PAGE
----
To be fair, however, we should acknowledge that in one sense the CNB is “right”. The government – through its budgetary policy – is more responsible for determining the dynamics of inflation in our country today than the central bank through its monetary policy. We have been experiencing inflation for almost two years now, but the government’s budgetary policy has not yet put the brakes on. The government may be “deflating balloons” on individual items such as pension indexation or, for example, increases in gambling taxes or property taxes, but it has not yet announced the goal of a restrictive, i.e. anti-inflationary, budgetary policy. I fear that it will not even announce it, because it fears the word like the devil. It is not only afraid of the word, it is afraid of what this policy would do to its popularity.

With its huge budget deficits, the Czech government is pursuing the opposite policy, an inflationary policy. Experience tells me that it is necessary to recall the development of the state budget balance in recent years, not everyone has it in front of their eyes.

Graphic 2. The balance of the state budget of the Czech Republic (CZK billion)

Source:  Czech Statistical Office (2023).

It is sad that the same large deficits that were seen in 2020, 2021 and 2022 are planned by the government for the rest of its term. This must be described as unacceptable. I don’t want to put too much spin on yesterday’s reported figure for the size of the national budget deficit for the first three months of this year – 166 billion Czech koruna – but not saying so is impossible. Inflation cannot be eliminated without a radical reduction in the budget deficit. We are in a budget trap, and we must try to get out of it. That this is not and will not be painless is obvious. It will have a considerable political cost, because it will require interventions in the nature of the existing system and in the behavioural patterns (or habits) of millions of people. It will also have economic costs. Furthermore, it will result in a halt to economic growth and most likely an economic downturn.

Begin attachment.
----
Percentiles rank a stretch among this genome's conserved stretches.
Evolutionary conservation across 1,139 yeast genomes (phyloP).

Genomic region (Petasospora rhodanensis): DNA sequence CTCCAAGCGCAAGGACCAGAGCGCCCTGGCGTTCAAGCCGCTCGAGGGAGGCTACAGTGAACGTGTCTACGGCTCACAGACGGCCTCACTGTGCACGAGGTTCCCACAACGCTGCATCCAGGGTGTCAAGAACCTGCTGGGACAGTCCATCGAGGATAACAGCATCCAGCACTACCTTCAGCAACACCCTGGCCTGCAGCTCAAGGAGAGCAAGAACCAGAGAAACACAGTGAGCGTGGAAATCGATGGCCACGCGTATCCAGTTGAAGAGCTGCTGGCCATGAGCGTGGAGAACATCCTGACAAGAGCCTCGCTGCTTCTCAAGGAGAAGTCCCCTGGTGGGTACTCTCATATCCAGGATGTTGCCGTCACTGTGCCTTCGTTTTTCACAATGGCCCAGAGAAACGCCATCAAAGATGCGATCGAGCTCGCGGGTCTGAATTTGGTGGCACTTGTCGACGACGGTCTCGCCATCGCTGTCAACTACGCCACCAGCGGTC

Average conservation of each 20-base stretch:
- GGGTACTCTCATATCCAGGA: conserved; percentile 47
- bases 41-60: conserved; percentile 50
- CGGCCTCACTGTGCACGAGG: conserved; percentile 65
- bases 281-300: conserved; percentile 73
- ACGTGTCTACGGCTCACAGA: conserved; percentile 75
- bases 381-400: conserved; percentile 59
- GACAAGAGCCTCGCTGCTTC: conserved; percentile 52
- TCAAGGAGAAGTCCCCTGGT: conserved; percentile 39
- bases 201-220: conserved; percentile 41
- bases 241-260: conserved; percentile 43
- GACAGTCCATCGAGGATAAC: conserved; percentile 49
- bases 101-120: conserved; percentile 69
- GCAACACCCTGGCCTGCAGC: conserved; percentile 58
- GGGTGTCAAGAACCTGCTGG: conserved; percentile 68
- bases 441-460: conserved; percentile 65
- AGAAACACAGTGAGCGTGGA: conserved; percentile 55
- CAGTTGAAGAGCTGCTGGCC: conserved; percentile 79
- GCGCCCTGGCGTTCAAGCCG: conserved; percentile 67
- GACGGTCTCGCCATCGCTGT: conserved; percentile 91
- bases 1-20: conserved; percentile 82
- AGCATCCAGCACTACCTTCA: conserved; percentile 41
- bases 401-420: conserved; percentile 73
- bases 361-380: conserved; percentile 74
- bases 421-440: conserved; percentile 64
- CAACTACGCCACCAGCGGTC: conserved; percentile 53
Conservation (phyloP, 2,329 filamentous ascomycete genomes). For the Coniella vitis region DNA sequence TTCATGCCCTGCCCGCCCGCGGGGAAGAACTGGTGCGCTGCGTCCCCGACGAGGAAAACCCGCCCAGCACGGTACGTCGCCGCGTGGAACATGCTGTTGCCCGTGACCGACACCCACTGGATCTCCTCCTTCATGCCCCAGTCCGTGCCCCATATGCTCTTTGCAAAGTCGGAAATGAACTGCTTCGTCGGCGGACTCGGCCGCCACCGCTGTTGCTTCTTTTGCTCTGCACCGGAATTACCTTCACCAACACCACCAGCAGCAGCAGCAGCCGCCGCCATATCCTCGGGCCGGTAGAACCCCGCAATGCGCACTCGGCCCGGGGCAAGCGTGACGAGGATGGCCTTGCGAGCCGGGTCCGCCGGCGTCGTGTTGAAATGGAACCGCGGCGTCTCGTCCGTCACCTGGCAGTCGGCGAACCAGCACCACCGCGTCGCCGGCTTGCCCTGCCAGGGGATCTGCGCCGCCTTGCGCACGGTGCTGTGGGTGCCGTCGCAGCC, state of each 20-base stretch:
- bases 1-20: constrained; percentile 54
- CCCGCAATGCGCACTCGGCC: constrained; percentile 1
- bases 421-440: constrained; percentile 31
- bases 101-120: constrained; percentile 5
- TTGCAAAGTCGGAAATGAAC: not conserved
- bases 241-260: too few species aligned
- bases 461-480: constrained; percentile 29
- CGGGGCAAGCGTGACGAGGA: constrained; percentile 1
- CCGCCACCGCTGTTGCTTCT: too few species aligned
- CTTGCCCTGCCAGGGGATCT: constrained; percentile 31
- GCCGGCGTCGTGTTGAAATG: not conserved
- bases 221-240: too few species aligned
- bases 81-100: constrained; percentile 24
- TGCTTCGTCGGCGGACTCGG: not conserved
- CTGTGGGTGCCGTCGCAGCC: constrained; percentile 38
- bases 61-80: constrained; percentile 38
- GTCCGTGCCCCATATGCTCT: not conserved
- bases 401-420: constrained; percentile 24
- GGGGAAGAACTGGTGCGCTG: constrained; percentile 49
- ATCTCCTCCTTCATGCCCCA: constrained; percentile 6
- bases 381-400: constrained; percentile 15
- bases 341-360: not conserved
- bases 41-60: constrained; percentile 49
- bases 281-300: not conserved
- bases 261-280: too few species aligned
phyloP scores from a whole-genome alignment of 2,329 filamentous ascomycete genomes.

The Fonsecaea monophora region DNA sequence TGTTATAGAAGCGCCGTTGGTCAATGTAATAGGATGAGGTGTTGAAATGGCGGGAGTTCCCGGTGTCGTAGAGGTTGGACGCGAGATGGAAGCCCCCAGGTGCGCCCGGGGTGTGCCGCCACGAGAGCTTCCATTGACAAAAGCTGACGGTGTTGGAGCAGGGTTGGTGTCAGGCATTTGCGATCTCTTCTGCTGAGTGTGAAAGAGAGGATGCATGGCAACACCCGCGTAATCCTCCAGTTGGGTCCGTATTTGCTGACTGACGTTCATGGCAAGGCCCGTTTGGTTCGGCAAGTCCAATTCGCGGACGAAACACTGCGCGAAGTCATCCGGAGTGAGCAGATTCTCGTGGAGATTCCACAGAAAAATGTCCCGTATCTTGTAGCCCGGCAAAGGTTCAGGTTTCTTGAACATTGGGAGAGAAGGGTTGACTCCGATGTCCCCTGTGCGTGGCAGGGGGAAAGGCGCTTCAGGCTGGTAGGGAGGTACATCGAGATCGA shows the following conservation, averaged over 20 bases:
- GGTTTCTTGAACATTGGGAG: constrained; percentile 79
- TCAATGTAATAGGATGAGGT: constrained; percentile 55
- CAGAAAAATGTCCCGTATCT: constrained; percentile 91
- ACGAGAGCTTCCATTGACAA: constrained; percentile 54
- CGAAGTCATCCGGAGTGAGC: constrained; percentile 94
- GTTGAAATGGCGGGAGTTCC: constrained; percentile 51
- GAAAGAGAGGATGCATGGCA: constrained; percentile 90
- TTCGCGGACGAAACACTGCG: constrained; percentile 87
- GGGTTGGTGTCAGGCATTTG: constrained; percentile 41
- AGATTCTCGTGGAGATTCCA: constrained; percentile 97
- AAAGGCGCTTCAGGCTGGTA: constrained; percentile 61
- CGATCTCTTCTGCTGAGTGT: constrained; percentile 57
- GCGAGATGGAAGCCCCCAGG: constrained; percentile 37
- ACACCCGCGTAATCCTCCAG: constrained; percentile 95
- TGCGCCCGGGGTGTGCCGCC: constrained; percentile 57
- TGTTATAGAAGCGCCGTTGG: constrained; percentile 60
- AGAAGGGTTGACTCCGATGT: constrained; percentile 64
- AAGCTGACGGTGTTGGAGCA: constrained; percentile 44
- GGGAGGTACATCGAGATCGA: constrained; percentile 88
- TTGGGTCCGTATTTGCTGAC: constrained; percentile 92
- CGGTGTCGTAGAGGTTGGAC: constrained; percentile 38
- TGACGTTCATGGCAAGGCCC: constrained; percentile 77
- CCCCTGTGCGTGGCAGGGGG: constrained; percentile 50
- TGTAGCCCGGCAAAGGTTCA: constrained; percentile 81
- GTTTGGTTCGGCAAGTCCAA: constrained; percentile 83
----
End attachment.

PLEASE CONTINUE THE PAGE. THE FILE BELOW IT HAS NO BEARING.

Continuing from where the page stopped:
But the costs of inflation are already great. Inflation is a large-scale economic phenomenon that has “seeped” into all corners of human life and is dividing society. It does not have the same consequences for everyone. Inflation is always and everywhere a great redistributor, or redistributor of wealth in society, not directly organized by anyone, and it chaoses society. It gives wings to some and destroys others. The holders of money lose, the recipients of fixed incomes lose, the creditors lose. Other groups of economic agents profit from inflation – borrowers, flexible income earners, risk-taking investors, and especially the state. In order to be eliminated, inflation requires a severe intervention in the life of society and in the functioning of the economy. If the finance minister does not know where to restrict, then the clue is clear – the restriction must be across the board. In the situation of a completely inhomogeneous five-coalition government, there is probably no other form of restriction possible.

Our current inflation – the highest in 100 years – needs to be seen in the wider context of what is happening in, or to, the whole of Western society. That broader context is the long-standing revolt against economics, against economic thinking, against respect for economic laws, and in turn the tolerance of politics overtaking economics, or the dictates of politics over economics. Politics of various colours, today especially the colour green. These are defects we know well from the communist era. They have come back to us without central planning, without nationalization and without the monopoly of one political party with a new power.